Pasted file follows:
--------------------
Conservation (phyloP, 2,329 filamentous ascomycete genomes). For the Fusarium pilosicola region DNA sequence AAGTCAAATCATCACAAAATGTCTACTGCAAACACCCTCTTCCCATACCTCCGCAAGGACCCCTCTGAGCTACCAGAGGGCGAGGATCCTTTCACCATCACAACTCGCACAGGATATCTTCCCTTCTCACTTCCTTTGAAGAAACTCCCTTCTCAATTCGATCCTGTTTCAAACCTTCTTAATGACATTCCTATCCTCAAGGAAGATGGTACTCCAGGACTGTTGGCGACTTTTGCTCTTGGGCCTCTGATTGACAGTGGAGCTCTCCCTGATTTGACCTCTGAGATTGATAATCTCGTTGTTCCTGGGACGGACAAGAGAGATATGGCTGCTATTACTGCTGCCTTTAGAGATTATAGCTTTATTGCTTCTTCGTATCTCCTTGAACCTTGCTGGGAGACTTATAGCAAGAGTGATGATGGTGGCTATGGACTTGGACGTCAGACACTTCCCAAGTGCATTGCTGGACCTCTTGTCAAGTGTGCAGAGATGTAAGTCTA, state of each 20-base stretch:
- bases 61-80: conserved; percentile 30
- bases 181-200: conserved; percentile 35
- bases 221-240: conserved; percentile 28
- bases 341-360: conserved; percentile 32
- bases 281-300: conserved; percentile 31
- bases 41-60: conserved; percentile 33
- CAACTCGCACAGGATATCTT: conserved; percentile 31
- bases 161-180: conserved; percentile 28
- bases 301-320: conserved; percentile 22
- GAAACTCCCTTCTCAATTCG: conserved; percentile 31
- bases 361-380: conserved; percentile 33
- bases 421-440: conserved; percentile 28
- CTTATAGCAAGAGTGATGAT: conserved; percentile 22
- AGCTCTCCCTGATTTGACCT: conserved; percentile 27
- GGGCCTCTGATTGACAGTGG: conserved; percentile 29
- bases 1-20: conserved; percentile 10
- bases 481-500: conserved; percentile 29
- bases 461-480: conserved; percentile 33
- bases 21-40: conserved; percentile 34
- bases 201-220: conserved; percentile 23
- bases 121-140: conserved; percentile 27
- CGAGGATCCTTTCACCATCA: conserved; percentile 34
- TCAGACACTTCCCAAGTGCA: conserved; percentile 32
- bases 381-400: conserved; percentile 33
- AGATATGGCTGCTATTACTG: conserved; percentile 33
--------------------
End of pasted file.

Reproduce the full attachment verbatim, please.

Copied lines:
Conservation (phyloP, 2,329 filamentous ascomycete genomes). For the Fusarium pilosicola region DNA sequence AAGTCAAATCATCACAAAATGTCTACTGCAAACACCCTCTTCCCATACCTCCGCAAGGACCCCTCTGAGCTACCAGAGGGCGAGGATCCTTTCACCATCACAACTCGCACAGGATATCTTCCCTTCTCACTTCCTTTGAAGAAACTCCCTTCTCAATTCGATCCTGTTTCAAACCTTCTTAATGACATTCCTATCCTCAAGGAAGATGGTACTCCAGGACTGTTGGCGACTTTTGCTCTTGGGCCTCTGATTGACAGTGGAGCTCTCCCTGATTTGACCTCTGAGATTGATAATCTCGTTGTTCCTGGGACGGACAAGAGAGATATGGCTGCTATTACTGCTGCCTTTAGAGATTATAGCTTTATTGCTTCTTCGTATCTCCTTGAACCTTGCTGGGAGACTTATAGCAAGAGTGATGATGGTGGCTATGGACTTGGACGTCAGACACTTCCCAAGTGCATTGCTGGACCTCTTGTCAAGTGTGCAGAGATGTAAGTCTA, state of each 20-base stretch:
- bases 61-80: conserved; percentile 30
- bases 181-200: conserved; percentile 35
- bases 221-240: conserved; percentile 28
- bases 341-360: conserved; percentile 32
- bases 281-300: conserved; percentile 31
- bases 41-60: conserved; percentile 33
- CAACTCGCACAGGATATCTT: conserved; percentile 31
- bases 161-180: conserved; percentile 28
- bases 301-320: conserved; percentile 22
- GAAACTCCCTTCTCAATTCG: conserved; percentile 31
- bases 361-380: conserved; percentile 33
- bases 421-440: conserved; percentile 28
- CTTATAGCAAGAGTGATGAT: conserved; percentile 22
- AGCTCTCCCTGATTTGACCT: conserved; percentile 27
- GGGCCTCTGATTGACAGTGG: conserved; percentile 29
- bases 1-20: conserved; percentile 10
- bases 481-500: conserved; percentile 29
- bases 461-480: conserved; percentile 33
- bases 21-40: conserved; percentile 34
- bases 201-220: conserved; percentile 23
- bases 121-140: conserved; percentile 27
- CGAGGATCCTTTCACCATCA: conserved; percentile 34
- TCAGACACTTCCCAAGTGCA: conserved; percentile 32
- bases 381-400: conserved; percentile 33
- AGATATGGCTGCTATTACTG: conserved; percentile 33